Depression clearly runs in the family, but that doesn’t mean it always has to be passed on to the next generation.

Research seems to show that intervention may be the key to stopping the cycle — and preventing depression in at-risk children and adolescents.

depressed mother and child

Kids of depressed parents have twice the risk

An estimated 16 percent of people in the US will experience depression at some point in their lives. However, for children of depressed parents, that statistic more than doubles.

“Depression manifests in many ways,” says Bruce Compas, co-lead investigator of the Vanderbilt University study, Helping Families Cope With Stress – Family Depression Prevention Project. “A mother may be too sad to get out of bed and make breakfast for her kids, or a father may be shut down and emotionally unavailable. Depression can show up as irritability or having a short temper. All of these things put stress on the child, who may not get the care they need and they become prone to depression as a result. But,” he says, “that doesn’t have to be how the story ends.”

Compas is a Patricia and Rodes Hart Professor of Psychology and Human Development at Vanderbilt’s Peabody College of education and human development, and professor of pediatrics at Vanderbilt. He has spent several decades studying depression in parents and youth, as well as stress and coping in families of children and adolescents with life-threatening illnesses.

>> A quick depression screening questionnaire

Depression in the family

This study was the first of its kind to implement and test an intervention that targets both the depressed parent and their offspring.

“Understanding and addressing the effects of a parent’s depression on the family may be one of the keys to curbing the ‘passing down’ of depression from parents to children,” says co-lead investigator was Judy Garber, professor of psychology and human development, psychology and psychiatry at Vanderbilt.

“We often hear people say, ‘Oh, my mother was depressed, I got it from her,'” Compas says. “But what we want them to understand is that it is not inevitable. Often it’s a behavioral issue — it’s as much or more a function of stress in the family that is associated with depression.”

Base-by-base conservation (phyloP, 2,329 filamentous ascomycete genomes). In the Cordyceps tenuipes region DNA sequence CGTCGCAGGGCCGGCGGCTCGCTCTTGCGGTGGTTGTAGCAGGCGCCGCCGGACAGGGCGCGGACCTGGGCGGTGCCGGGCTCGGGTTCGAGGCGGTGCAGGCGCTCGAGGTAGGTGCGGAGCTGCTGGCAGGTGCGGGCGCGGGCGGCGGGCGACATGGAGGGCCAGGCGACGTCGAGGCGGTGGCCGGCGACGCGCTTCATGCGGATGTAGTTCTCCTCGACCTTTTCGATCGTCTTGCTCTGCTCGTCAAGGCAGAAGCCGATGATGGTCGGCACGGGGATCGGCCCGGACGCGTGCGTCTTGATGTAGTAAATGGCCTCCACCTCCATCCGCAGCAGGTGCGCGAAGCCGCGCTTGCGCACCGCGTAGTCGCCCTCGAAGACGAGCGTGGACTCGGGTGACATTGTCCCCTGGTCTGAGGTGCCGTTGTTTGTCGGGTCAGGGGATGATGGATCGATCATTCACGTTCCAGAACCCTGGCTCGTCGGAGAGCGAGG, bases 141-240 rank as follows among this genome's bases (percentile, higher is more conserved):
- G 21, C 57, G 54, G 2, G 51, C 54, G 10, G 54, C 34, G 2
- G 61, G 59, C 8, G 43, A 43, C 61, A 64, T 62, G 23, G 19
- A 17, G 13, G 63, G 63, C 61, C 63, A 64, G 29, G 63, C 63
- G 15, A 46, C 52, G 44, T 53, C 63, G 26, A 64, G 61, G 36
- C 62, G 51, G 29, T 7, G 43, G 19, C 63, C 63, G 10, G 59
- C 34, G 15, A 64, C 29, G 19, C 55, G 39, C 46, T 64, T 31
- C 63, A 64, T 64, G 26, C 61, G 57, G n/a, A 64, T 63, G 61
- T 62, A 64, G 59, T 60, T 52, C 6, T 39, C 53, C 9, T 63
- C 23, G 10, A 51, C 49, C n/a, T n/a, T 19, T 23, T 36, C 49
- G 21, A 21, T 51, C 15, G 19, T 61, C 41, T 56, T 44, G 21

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The interventions in the study involve either weekly and monthly group sessions with trained psychologists, or an educational program that families complete at their own pace, which aims to help parents and children understand depression and its effects on families.

Depressed parents and their kids

“Through this study, we are seeing parents modify their behaviors so that they can be present for their children,” says Compas. “We are seeing children empowered to enjoy their lives and cope with whatever stressors come their way.”

>> How new parenthood can spur mental health problems

In the group sessions, parents are taught how to “parent through” their depression.

Children are taught to manage stress, develop adaptive coping skills, and understand that their parent’s depression is not their fault or their responsibility to fix. Previous studies have shown that depression can be reduced in children of depressed parents by as much as one half.

“Depression doesn’t have to be passed down generation to generation,” Compas says. “When parents and children are given the tools to deal with depression as a family, its effects can be mitigated. We are seeing significant successes so far, and it’s encouraging to see that depression doesn’t always win.”

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Myria, originally launched in 1998, strives to deliver more conversation, and less gossip. More intelligence, less eye-rolling. More acceptance, less judgment. And throughout the site: more needle, less haystack. Through life's ups, downs, and everything in between, we want to encourage you, support you, and help guide you. The team behind Myria understands that status updates and selfies never tell the whole story, and that we all have stuff to deal with, and that's nothing you need to hide here. Beyond "been there, done that" - every day, we're still there and still doing it. That's how we know: You've got this.

About: This article was based on materials written by Joan Brasher, Vanderbilt University. Helping Families Cope With Stress - Family Depression Prevention Project is a five-year, two-site randomized study funded by the National Institutes of Health.

Photo credit(s): Top photo thanks to Osair Manassan

Original publication date: Sep. 30, 2015

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